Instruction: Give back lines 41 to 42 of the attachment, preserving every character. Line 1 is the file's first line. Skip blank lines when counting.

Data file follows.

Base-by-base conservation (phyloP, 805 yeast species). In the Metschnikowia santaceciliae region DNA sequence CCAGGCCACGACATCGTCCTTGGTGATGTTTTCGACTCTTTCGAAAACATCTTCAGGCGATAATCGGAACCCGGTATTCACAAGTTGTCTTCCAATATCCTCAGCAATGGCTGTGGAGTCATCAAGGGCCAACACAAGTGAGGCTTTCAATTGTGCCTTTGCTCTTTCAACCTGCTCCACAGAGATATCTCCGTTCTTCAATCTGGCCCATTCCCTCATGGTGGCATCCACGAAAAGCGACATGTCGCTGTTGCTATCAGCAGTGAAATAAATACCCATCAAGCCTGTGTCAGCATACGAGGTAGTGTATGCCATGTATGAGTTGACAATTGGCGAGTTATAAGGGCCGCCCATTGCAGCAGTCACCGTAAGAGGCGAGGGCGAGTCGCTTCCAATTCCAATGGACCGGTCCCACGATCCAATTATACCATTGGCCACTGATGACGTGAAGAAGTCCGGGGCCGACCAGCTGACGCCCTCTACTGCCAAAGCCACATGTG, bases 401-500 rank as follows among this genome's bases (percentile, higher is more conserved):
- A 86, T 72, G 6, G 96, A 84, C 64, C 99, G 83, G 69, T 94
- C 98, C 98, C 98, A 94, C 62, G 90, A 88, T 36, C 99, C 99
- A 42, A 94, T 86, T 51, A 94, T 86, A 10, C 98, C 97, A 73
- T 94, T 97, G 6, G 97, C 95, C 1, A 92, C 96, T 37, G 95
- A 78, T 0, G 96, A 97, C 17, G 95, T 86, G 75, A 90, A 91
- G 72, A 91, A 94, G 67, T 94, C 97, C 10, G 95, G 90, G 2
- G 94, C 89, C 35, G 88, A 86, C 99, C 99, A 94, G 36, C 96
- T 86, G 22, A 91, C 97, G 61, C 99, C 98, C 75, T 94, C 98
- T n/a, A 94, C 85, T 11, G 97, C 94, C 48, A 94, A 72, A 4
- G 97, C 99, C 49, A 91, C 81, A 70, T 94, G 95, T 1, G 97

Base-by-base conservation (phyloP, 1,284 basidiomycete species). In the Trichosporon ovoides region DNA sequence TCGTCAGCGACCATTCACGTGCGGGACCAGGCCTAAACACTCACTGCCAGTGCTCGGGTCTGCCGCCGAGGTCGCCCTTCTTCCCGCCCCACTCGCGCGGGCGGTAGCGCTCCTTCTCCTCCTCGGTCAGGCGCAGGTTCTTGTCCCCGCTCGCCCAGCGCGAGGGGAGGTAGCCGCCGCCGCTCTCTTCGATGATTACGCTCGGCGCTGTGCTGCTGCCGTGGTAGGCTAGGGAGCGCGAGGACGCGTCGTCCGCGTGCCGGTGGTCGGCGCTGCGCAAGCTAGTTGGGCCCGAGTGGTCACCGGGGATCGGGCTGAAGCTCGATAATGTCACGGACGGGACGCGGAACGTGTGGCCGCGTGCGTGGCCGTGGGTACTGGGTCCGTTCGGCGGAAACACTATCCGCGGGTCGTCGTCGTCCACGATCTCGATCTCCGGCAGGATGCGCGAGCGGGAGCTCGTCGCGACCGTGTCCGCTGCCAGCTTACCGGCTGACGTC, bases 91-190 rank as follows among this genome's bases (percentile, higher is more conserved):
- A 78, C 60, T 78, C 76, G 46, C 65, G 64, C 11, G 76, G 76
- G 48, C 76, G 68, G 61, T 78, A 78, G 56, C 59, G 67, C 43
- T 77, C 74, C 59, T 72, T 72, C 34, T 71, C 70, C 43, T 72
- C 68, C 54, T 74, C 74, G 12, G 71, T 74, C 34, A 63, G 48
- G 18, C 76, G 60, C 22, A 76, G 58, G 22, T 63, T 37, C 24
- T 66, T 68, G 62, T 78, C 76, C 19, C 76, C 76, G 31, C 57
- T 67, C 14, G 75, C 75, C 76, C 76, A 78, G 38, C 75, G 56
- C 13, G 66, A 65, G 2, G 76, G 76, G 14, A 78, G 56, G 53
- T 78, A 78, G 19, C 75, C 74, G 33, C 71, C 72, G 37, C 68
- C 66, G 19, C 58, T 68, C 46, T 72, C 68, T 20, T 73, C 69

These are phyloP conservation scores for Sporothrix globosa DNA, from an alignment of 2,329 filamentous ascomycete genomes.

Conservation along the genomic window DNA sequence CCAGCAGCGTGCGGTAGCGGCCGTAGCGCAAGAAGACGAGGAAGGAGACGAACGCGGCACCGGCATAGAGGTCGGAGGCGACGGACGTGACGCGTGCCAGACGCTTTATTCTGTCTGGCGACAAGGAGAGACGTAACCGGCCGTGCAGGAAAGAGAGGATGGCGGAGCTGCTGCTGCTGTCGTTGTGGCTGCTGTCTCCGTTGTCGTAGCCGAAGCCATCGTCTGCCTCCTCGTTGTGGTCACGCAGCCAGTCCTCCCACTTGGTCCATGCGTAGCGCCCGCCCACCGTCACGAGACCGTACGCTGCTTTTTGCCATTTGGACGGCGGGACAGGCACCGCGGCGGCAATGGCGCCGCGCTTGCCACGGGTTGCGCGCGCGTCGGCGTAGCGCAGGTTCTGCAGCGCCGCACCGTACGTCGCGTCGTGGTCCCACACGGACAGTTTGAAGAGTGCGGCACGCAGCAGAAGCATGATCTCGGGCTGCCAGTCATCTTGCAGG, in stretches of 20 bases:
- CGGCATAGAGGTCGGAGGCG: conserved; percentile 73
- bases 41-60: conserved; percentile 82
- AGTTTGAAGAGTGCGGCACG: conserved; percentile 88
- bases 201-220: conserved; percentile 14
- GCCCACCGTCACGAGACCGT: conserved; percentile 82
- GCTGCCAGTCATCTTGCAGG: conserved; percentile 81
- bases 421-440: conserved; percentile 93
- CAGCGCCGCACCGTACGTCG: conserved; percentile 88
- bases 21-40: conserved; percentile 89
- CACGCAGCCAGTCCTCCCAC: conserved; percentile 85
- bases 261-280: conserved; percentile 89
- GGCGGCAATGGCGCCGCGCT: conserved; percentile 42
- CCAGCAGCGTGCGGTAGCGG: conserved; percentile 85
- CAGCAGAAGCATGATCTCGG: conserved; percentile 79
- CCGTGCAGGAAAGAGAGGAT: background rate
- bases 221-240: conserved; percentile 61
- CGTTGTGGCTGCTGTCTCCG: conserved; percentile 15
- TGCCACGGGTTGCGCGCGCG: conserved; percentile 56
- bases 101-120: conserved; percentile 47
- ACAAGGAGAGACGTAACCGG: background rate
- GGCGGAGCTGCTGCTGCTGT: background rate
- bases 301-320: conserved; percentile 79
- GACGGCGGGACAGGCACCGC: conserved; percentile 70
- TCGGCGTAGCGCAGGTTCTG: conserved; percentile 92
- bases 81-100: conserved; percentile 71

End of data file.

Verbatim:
- CGTTGTGGCTGCTGTCTCCG: conserved; percentile 15
- TGCCACGGGTTGCGCGCGCG: conserved; percentile 56